Director General and CEO of International Air Transport Association (IATA), Tony Tyler, speaks during IATA's 70th Annual General Meeting in Doha, Qatar, on June 2, 2014. / Faisal al-Tamimi, AFP/Getty Images
DOHA, Qatar -- The head of the world's largest airline trade group said he doesn't "blame" the media for MH370 coverage that's been criticized by many for being wildly speculative.
The Boeing 777 carrying Malaysia Airlines Flight 370 disappeared March 8 and little has been determined about the fate of the plane and 239 souls onboard. Since then, media outlets have devoted copious time and space to the story, some breathlessly sticking with the story day after day even as there were no new facts to report.
"It's inevitable," Tony Tyler, head of the International Air Transport Association (IATA), said Tuesday when asked if he's been frustrated by the amount of media speculation on MH370.
"It's a very, very interesting story. It's got a huge human angle. My heart goes out to those poor people," Tyler said.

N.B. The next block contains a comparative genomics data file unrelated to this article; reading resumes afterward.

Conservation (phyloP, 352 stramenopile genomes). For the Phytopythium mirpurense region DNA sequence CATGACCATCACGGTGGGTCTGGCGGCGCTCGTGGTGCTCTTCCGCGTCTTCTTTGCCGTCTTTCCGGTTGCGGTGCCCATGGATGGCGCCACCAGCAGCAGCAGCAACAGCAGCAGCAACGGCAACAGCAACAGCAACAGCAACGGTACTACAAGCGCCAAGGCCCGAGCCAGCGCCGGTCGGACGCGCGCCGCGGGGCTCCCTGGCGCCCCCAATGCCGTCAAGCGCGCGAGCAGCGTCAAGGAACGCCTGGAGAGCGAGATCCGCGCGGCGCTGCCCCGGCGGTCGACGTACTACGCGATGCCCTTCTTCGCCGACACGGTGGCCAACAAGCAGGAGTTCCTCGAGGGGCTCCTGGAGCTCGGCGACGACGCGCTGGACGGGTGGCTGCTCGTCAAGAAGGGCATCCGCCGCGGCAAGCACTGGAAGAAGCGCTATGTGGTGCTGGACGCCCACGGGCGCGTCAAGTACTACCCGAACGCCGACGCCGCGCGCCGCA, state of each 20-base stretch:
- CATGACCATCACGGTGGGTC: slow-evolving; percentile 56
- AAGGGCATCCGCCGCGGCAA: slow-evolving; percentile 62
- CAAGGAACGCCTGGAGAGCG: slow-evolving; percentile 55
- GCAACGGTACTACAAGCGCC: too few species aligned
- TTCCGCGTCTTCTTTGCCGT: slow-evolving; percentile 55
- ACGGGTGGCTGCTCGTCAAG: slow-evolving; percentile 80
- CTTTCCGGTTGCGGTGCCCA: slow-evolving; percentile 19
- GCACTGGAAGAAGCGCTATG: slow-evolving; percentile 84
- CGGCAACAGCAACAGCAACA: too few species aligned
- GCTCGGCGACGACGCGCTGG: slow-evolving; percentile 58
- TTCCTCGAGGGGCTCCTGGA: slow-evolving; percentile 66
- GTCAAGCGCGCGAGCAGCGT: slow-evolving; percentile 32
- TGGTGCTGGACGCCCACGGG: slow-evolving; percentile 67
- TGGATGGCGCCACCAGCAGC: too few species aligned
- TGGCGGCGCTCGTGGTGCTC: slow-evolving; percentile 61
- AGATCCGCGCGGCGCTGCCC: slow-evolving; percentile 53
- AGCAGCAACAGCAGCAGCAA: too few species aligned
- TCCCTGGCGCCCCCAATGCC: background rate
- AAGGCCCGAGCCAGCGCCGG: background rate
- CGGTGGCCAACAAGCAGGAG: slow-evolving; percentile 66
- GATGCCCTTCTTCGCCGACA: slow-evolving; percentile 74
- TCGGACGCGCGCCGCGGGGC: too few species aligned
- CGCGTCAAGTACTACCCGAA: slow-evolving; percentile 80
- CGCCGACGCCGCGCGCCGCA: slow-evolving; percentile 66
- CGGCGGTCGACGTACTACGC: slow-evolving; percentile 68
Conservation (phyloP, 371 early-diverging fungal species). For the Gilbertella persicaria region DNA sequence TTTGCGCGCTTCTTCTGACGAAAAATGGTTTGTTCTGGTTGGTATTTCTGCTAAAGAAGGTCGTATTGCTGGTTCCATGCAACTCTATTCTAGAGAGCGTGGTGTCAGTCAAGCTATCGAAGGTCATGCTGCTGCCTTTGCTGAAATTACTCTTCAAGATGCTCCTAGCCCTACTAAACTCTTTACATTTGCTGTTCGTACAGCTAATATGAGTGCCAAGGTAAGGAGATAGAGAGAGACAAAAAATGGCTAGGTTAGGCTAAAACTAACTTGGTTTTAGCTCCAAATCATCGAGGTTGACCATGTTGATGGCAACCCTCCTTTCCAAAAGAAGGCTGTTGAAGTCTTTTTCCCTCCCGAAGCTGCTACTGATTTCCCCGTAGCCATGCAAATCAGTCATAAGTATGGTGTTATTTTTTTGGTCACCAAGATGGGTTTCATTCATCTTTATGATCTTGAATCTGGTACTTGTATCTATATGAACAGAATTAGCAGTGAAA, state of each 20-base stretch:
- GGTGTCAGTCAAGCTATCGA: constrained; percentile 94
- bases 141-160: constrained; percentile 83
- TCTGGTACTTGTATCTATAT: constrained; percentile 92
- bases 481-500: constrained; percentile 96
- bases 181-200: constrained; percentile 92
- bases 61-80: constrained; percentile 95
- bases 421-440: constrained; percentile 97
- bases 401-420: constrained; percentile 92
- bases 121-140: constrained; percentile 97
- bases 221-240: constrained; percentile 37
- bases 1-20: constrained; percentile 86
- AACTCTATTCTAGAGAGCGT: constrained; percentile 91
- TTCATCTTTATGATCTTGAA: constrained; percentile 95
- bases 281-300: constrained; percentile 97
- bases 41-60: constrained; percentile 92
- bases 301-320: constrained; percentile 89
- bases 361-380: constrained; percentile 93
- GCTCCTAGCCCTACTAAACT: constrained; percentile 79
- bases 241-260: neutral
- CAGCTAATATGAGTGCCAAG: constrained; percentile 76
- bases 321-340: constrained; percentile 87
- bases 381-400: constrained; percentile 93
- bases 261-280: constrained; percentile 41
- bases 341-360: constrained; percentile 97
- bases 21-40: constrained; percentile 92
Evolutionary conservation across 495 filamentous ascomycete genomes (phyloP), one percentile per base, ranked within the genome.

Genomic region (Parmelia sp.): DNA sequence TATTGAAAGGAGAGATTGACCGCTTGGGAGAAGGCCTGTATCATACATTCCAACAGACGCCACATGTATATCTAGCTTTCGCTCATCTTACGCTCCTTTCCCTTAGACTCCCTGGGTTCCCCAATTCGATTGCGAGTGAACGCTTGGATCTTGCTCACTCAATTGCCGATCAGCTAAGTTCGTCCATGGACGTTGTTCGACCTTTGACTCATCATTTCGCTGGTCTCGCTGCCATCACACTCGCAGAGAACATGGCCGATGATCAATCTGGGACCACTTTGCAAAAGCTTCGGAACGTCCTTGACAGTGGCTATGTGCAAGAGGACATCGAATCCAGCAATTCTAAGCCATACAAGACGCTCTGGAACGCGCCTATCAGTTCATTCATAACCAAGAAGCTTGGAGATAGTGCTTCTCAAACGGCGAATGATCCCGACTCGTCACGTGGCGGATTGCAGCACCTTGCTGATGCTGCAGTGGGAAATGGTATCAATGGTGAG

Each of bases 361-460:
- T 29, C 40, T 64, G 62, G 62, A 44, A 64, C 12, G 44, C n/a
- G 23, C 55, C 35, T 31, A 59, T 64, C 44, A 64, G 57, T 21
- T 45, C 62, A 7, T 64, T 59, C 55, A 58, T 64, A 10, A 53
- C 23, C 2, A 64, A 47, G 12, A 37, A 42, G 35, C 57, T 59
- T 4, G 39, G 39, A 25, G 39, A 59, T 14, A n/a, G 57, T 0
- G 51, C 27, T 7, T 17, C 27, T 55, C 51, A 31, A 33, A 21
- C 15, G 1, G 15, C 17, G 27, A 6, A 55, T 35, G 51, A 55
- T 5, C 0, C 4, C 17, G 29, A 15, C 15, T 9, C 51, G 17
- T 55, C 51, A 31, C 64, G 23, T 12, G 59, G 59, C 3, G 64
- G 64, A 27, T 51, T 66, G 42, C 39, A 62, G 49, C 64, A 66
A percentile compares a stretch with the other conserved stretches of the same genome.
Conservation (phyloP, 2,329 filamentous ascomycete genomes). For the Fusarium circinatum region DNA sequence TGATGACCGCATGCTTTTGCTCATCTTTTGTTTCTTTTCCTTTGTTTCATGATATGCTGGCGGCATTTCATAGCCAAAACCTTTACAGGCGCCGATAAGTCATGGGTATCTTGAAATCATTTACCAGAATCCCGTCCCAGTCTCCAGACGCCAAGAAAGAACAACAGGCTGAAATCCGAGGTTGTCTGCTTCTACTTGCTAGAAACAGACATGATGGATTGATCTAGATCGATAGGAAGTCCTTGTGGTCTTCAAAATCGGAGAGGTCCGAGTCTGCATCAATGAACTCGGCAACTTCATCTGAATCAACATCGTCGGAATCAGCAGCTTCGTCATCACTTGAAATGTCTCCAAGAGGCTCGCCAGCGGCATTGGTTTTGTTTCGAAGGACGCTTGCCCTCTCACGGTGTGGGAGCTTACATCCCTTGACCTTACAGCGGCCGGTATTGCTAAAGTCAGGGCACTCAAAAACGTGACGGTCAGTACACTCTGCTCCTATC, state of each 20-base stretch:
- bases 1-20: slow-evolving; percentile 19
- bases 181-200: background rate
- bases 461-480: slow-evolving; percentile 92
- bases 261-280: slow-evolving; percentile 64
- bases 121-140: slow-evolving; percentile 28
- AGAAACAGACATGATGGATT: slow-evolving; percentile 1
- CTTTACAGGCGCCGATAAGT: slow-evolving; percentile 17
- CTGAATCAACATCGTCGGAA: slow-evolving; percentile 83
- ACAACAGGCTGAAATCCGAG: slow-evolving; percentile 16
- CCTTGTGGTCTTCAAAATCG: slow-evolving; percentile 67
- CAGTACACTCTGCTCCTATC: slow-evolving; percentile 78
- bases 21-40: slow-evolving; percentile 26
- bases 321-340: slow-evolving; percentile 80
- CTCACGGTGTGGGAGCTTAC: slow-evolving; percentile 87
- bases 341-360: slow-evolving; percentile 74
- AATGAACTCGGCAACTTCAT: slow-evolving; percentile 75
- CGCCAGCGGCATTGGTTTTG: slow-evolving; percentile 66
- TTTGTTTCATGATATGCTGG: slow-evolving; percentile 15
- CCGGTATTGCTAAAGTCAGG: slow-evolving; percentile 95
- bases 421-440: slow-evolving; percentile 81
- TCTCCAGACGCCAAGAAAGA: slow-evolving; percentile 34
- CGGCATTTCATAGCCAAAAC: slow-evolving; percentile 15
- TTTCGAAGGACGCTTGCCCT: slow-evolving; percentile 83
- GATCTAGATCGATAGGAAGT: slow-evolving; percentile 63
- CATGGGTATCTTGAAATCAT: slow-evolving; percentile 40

But he acknowledged there's much public interest on the topic.
"Everyone's interested in aviation," he said. "So I'm not going to blame the media. People want to hear about it."
"I don't want to speculate. Everyone involved in the industry doesn't want to speculate," Tyler continued. "People out there, they want to hear what people who might know think. 'What happened to it?' I think everybody's thinking that. And, 'what can we do about it now?' So you're going to get people speculating. It makes like very difficult for the poor people who have to handle it, but it's understandable."
When asked if he thought the media's coverage might also be fueled by the fact that people are "dumbfounded" that a wide-body jet could simply go missing in 2014, Tyler said:
"I think that's one of the things. That's just surprising. That is surprising as much to me as it is to everyone else that such a thing could happen."
Tyler's MH370 comments, which came to a small group of reporters on the sidelines of IATA's annual general meeting, were prompted by a question about his most surprising challenge during his time at IATA.
"It's MH370," he said to that question. "It's something that's on my mind all the time. It has been since March 8."
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